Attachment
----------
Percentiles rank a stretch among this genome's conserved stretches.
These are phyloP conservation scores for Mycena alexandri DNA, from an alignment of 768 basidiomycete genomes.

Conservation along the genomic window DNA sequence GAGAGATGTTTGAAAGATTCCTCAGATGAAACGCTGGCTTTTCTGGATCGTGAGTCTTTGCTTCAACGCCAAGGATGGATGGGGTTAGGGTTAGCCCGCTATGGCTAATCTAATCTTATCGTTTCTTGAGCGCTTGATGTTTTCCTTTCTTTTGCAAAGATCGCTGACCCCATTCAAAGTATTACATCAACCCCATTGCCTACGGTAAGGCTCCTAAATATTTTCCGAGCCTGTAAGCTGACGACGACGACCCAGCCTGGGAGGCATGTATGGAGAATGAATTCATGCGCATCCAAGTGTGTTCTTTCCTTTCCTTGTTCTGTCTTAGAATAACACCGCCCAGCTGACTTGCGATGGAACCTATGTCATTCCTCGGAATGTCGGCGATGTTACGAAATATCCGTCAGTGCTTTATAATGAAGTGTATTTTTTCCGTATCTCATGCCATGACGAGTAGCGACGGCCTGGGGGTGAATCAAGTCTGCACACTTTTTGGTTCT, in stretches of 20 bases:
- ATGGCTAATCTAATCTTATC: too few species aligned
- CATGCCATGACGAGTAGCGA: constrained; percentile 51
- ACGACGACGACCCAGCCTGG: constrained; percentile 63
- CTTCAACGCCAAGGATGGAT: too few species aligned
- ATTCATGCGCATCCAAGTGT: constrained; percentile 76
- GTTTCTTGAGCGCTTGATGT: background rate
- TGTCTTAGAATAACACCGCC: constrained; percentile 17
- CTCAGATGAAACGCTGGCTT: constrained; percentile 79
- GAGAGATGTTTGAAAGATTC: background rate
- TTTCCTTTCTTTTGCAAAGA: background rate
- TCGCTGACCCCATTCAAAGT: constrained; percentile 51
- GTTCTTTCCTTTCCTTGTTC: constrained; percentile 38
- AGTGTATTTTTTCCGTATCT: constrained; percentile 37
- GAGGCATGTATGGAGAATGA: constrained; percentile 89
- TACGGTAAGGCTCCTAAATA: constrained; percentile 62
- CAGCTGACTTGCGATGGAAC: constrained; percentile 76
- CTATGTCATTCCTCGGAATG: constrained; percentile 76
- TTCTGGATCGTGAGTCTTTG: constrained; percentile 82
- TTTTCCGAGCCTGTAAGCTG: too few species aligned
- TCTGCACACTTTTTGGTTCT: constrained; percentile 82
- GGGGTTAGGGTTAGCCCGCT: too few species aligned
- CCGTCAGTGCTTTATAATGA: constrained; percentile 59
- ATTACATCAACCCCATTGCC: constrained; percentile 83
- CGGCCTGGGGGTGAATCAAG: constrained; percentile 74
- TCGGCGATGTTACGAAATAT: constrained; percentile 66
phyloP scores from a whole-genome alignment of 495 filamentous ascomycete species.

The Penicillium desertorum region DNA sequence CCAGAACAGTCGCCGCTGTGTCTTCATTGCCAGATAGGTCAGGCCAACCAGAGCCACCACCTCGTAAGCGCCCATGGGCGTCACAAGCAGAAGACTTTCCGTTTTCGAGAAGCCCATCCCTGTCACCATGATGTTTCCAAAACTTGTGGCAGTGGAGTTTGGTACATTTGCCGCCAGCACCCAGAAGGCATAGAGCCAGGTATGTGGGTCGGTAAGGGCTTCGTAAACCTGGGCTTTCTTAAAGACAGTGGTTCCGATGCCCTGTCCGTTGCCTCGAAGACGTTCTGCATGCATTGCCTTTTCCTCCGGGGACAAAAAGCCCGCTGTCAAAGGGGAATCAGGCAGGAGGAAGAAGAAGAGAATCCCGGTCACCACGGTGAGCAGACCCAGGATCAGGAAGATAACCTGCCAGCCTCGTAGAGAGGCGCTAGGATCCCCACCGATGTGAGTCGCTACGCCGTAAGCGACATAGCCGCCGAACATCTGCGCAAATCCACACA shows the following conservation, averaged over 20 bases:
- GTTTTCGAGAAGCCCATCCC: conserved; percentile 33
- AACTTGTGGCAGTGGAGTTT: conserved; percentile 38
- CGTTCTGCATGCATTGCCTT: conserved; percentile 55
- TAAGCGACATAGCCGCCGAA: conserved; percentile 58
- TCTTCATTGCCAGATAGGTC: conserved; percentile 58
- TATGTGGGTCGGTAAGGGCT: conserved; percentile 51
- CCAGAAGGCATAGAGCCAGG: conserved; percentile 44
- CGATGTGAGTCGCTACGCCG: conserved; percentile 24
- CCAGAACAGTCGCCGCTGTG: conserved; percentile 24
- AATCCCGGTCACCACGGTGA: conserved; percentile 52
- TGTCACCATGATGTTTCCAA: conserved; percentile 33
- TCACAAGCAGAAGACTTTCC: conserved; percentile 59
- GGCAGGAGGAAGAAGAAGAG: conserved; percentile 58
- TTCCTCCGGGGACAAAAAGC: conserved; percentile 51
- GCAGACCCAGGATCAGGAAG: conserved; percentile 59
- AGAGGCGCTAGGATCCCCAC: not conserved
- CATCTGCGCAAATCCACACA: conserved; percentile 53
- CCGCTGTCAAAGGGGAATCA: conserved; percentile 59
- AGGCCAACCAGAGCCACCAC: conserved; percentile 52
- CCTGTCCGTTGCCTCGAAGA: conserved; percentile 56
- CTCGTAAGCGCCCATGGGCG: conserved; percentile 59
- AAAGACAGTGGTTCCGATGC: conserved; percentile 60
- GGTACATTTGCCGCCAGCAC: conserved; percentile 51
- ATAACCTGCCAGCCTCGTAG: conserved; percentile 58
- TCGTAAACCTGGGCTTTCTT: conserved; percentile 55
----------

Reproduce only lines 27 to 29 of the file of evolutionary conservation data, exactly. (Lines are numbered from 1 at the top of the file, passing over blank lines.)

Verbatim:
- CGGCCTGGGGGTGAATCAAG: constrained; percentile 74
- TCGGCGATGTTACGAAATAT: constrained; percentile 66
phyloP scores from a whole-genome alignment of 495 filamentous ascomycete species.